Wenlock and Mandeville, official mascots for the London 2012 Olympic and Paralympic Games, respectively
Anthropomorphic steel slablets born from the girders of London’s Olympic stadium. Monikers that hint at mischief and Savile Row. A flair for the digital. It all sounds like a promising recipe for Olympic mascots, those eccentric, nationalistic, and frequently controversial creatures that rise to prominence for a couple of months every couple of years. “Our original brief asked us to create a mascot which would actually engage and kind of get young people across the United Kingdom. into sports,” said Grant Hunter of Iris. He and his colleagues responded with Wenlock and Mandeville, two aerodynamic cyclopses who watch your every move through giant, all-seeing eyes. Unfortunately, nothing kills the cuddly quotient faster than steel—and vaguely menacing monocular vision.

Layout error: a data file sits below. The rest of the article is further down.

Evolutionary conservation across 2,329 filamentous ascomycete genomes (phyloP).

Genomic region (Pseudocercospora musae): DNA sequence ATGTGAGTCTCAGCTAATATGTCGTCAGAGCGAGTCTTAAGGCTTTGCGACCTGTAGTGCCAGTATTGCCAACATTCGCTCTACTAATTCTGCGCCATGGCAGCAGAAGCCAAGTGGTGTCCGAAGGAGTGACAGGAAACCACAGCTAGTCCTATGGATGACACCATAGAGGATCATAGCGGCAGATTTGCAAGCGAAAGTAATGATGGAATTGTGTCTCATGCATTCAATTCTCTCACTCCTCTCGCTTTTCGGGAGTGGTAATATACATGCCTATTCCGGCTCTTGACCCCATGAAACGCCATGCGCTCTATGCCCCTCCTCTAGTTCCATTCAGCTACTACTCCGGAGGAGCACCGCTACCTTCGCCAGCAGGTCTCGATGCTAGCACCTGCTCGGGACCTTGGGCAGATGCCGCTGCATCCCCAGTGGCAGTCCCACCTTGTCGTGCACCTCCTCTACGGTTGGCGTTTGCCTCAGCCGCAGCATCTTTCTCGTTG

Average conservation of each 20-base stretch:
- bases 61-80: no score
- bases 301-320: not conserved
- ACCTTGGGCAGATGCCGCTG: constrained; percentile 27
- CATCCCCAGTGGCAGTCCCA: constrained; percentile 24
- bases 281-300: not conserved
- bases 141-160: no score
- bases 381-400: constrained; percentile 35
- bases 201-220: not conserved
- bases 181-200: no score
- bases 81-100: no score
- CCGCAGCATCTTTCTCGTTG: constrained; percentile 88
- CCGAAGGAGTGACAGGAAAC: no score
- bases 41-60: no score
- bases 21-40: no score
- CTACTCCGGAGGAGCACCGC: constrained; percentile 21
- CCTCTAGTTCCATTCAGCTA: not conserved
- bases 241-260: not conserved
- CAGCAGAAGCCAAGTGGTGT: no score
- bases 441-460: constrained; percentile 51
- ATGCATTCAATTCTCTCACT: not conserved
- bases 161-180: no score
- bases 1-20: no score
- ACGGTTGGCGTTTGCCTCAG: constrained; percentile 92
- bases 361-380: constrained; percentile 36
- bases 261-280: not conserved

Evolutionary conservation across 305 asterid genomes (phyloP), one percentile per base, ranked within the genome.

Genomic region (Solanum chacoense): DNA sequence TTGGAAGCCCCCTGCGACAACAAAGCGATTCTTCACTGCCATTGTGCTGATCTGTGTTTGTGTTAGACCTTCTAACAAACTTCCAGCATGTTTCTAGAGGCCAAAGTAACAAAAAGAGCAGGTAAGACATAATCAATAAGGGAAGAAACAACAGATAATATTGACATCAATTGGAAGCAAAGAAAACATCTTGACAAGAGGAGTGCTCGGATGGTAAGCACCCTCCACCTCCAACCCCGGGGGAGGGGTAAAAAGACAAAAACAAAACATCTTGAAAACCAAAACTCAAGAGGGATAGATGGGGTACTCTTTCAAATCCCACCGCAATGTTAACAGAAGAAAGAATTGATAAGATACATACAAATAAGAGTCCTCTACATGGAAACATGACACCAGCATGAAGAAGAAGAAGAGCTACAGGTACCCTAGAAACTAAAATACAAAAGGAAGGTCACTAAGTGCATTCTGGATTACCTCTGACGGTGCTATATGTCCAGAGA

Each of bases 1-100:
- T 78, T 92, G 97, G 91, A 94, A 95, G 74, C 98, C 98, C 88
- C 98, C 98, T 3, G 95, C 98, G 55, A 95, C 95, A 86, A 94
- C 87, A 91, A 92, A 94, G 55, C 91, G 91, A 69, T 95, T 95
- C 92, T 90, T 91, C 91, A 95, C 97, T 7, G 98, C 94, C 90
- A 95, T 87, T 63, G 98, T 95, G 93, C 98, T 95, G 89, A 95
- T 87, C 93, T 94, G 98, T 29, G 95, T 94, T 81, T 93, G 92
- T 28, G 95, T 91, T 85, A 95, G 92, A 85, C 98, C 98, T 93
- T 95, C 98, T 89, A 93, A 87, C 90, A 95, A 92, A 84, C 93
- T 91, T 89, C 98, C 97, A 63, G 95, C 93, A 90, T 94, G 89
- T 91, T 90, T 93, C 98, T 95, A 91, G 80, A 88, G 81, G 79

“The eye is actually a camera,” explained Hunter. “So it allows them to examine and record things on their journey.” The chromium pair, whose head shapes reference the distinctive roof of the London Olympic stadium, are also crowned with headlights of the sort found on the city’s black taxis. Wenlock, who will do the heavy lifting as the Olympic mascot, wears the Olympic rings as bangle bracelets (“friendship bands”). According to his last tweet, he is currently stuck in an elevator. Meanwhile, Mandeville’s a booster for the Paralympics, born in 1948 as a competition for World War II soldiers with spinal injuries and inaugurated in the Buckinghamshire town of Stoke Mandeville. Although he’s slightly behind Wenlock in Twitter followers, Mandeville is keeping it positive. “I’ll be honest—I’m on a mission,” he confides to readers of the official mascots’ website. “On a mission to be the best I can possibly be. Because that’s what it’s all about, isn’t it?” Funny, we could swear we heard Jeff Koons say the same thing just the other day. Maybe it’s something in the steel?